The pay scale adjustment study that the CFA has requested would resolve these issues one way or the other. The study the Association has proposed to the city commission would reevaluate all of the factors involved in determining pay scale and come up with a final formula. Yow is confident that the study would produce the same findings the Association has, and that the reformed formula would be to the benefit of the firefighters.
“I’ve always been supportive of firefighters. I don’t know if their information is correct, but if it is, I’ll get to the bottom of it,” says councilman Shirley.
Charleston Fire Chief Russell Thomas is less certain of the City Council’s commitment to this issue. “I don’t know if the City Council is going to do anything,” Thomas says. “I don’t think they will, but it would be their decision and the mayor’s.”
The City Council and Mayor’s office have been aware of the Firefighter’s Association request since the beginning of this year. The foot-dragging is not motivated by the cost of the proposal. For a city the size of Charleston, the study truly is a drop in the bucket, costing only $15,000 to hire a third party consulting agency to do the necessary research. Councilman Shirley suggests that there may be something else behind the delay, saying that there has always been a rift between Mayor Riley and the fire department, noting, “an undercurrent of hostility.”
“They stick their head in the sand,” says Yow. “They’ve got the mentality that what they’re doing is 100 percent right, and they aren’t going to change. It’s the same old good old boy system.”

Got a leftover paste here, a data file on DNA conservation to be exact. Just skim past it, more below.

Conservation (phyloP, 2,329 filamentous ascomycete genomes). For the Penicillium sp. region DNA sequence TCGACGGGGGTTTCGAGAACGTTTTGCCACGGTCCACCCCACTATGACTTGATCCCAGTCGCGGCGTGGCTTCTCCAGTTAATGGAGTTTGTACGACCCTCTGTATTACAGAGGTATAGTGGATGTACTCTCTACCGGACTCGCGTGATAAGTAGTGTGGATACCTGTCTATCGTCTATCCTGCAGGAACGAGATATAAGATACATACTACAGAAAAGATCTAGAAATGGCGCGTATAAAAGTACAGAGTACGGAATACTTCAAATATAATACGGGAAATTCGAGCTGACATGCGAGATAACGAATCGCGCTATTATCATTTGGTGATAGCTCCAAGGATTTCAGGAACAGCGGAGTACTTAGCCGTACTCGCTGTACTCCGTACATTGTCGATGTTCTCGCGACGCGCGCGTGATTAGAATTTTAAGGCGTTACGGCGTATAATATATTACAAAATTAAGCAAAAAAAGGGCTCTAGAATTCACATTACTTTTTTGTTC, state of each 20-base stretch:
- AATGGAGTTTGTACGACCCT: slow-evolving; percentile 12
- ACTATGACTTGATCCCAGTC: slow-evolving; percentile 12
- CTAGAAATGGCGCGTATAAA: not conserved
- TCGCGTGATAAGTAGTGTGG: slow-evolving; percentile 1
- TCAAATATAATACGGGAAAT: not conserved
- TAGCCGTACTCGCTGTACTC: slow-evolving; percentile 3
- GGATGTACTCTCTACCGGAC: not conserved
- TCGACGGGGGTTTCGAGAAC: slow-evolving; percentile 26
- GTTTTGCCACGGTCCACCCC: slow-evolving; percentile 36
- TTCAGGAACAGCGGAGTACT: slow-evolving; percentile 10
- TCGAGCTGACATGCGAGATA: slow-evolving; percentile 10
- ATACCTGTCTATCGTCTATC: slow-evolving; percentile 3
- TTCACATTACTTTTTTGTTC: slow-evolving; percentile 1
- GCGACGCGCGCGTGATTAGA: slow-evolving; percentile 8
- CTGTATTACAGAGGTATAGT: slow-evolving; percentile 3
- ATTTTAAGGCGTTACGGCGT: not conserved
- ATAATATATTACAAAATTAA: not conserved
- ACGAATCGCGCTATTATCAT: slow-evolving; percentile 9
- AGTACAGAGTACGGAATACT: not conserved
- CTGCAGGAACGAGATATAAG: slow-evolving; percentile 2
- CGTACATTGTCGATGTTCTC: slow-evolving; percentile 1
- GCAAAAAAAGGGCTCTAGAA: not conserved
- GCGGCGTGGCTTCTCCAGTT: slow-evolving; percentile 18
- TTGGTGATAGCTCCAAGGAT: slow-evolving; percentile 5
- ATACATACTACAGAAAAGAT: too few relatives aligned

The bad blood between the fire department and the city began in the 1970s, when Joe Riley first ran for mayor. To gain the support of the firefighters, Riley made a campaign promise to raise their pay to equal that of the police department’s. After becoming elected, Riley neglected to follow through with the pay increase. In response, the firefighters picketed the mayor’s house. The incident has soured the relationship ever since.
“We are not going to do a pay scale study. We work very hard to make sure our city employees are compensated very well,” says Mayor Riley. “I feel that I have an excellent relationship with the fire department. There isn’t any bad blood. The incident that occurred was in 1976 — 30 years ago — and it was a short lived disagreement. Since that time there have been a number of improvements and adjustments made for the sake of our firefighters. Our firefighters are wonderful and perform exceedingly well and we feel that their salaries are competetive.”
“The city boasts that we are the best in South Carolina but the pay doesn’t reflect that. We should be leading the way in firefighter compensation in the same way we lead the way in first responder defense,” says Yow. “To do that kind of job requires a lot of knowledge and recertification every year.”
The Charleston Fire Department’s elite Class 1 ranking makes them one of only 40 out of 43,000 departments in the country with this designation. The rankings are determined by Insurance Services Office Inc. and are based on a 1-10 scale.
“Our firefighters are the best in South Carolina, and they should be paid for that,” says Councilman Shirley.
He insists that he is going to ask the city’s Human Resources department personally to get an exact pay scale together so that it can be evaluated at the next City Council meeting, on July 18.
In the meantime, Yow and the Firefighter’s Association are taking it to the streets. “If we’ve got to get banners out and march in the streets to get attention, we will.” The firefighters currently have plans to launch a mass mailing to make citizens aware of the situation and to drum up support.
“We’ve got our backs against the wall, here,” says Yow. “We are trying to look out for the best interest of our firefighters, and the city should share those interests.”
Stay cool. Support City Paper.
City Paper has been bringing the best news, food, arts, music and event coverage to the Holy City since 1997. Support our continued efforts to highlight the best of Charleston with a one-time donation or become a member of the City Paper Club.